According to published re- ports in London, on Nov. 19, Alhaji Umaru Abdul Mutallab, Nigeria’s former minister of economic development, paid a private visit to two members of the American Central Intelligence Agency at the U.S. Embassy in Abuja, Nigeria. He told the Americans of his great concern for his youngest son, Umar, who holds “extreme religious views.” Umar’s mother is apparently from Yemen, and his father thought his son might be there.
Whether Mr. Mutallab precisely made his plea to the Americans in exactly these words is unknown, but the underlying message is clear: “Please discreetly find my son before he hurts someone.”
Mr. Mutallab had every reason to expect a positive response from the Americans. It was, after all, in our immediate interest to find the wayward son, since we are the most likely target if “extreme religious views” became an act of terrorism. Second, Mr. Mutallab is precisely the sort of person for whom the United States government should be doing small favors. He is highly respectable, one of the richest men in Africa and totally connected to the political and economic establishment in Nigeria, a major source of America’s daily energy needs.
Instead, the visit began Mr. Mutallab’s worst nightmare: The plea and warning were not taken seriously by the Americans, his son came within a hairsbreadth of murdering nearly 300 people and the father’s visit to the CIA station was leaked within 24 hours of the attack on Northwest Flight 253. His son will now have to spend the majority of his life in some sort of imprisonment. The family has been disgraced all around the world. Mr. Mutallab’s life is in danger because of his public association with the CIA and his large, extended family will also have to live in fear of assassination by al Qaeda and its imitators. Their basic freedoms will be highly restricted. Things they used to do, places they used to enjoy visiting are no longer possible because of personal security concerns.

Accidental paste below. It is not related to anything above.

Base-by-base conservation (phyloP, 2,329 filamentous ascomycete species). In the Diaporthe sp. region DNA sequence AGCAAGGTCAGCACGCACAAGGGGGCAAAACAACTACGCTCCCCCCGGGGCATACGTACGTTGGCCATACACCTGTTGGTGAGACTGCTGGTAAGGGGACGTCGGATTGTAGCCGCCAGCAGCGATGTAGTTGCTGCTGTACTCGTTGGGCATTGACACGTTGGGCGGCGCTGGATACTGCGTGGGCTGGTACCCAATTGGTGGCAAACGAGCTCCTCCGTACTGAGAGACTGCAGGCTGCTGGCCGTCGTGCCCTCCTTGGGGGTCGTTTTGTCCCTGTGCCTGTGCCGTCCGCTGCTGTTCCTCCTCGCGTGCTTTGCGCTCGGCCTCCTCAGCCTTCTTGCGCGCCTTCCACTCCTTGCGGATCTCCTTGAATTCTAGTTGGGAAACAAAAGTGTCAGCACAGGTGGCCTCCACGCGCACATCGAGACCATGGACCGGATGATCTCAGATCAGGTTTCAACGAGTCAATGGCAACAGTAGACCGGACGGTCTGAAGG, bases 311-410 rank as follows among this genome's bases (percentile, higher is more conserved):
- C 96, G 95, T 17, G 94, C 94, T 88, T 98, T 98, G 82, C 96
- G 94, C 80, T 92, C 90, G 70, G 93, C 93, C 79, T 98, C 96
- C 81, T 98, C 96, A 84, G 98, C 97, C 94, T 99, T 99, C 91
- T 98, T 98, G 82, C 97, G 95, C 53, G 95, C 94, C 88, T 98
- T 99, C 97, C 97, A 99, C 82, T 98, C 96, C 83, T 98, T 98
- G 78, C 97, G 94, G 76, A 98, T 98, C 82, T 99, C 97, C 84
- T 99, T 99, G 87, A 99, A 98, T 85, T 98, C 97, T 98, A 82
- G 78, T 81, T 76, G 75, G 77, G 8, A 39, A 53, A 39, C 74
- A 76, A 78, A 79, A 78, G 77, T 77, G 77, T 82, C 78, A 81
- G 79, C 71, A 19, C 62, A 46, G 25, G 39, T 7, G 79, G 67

Up to now, attention on the Christmas bombing has been downstream: What happened after Umar set off the plastic explosives hidden in his underwear?
But the upstream or ripple effects of this unhappy affair may not be getting the attention they deserve. Just for openers, the Uni -ted States owes Mr. Mutallab a sincere apology from the highest levels of our government. He did the best he could to control his son, and the baton was passed to us in Abuja. Instead of helping him, we were revealed to be totally feckless, irresponsible and, in the end, untrustworthy. Second, the American government needs to give Mr. Mutallab and his family a security guarantee. He deserves it, and it’s not in our interest for people who seek our help to be assassinated.
I have no doubt the House and Senate intelligence committees will get to the bottom of this affair and discover who blew off Mr. Mutallab. Given how these things usually work, CIA field agents A and B would have dutifully reported his visit, but their report obviously never reached “Column C,” which is the action column. Too often, the system becomes a “self-licking ice cream cone,” i.e., a self-perpetuating machine that exists simply to justify itself and not perform the function its creators intended: to ensure the safety and security of American citizens.
Parents around the world worry about their children, but within the past three decades, some parents have a new horror to contend with: “Will my son succumb to the siren’s call of religious madness, leading to his own destruction and the murder of innocents?”
The congressional committees need to ensure that worried parents with legitimate concerns in the area of security know they will be received by the Americans with courtesy, sincerity and discretion. Otherwise, American citizens will pay a heavy price. Next time, the detonators might not fail.
William C. Triplett II is a defense writer in Washington.
By Stephen Dinan - The Washington Times
The FBI uses drones for surveillance on U.S. soil, though “in a very, very minimal way,” agency Director Robert Mueller told Congress at an oversight hearing Wednesday.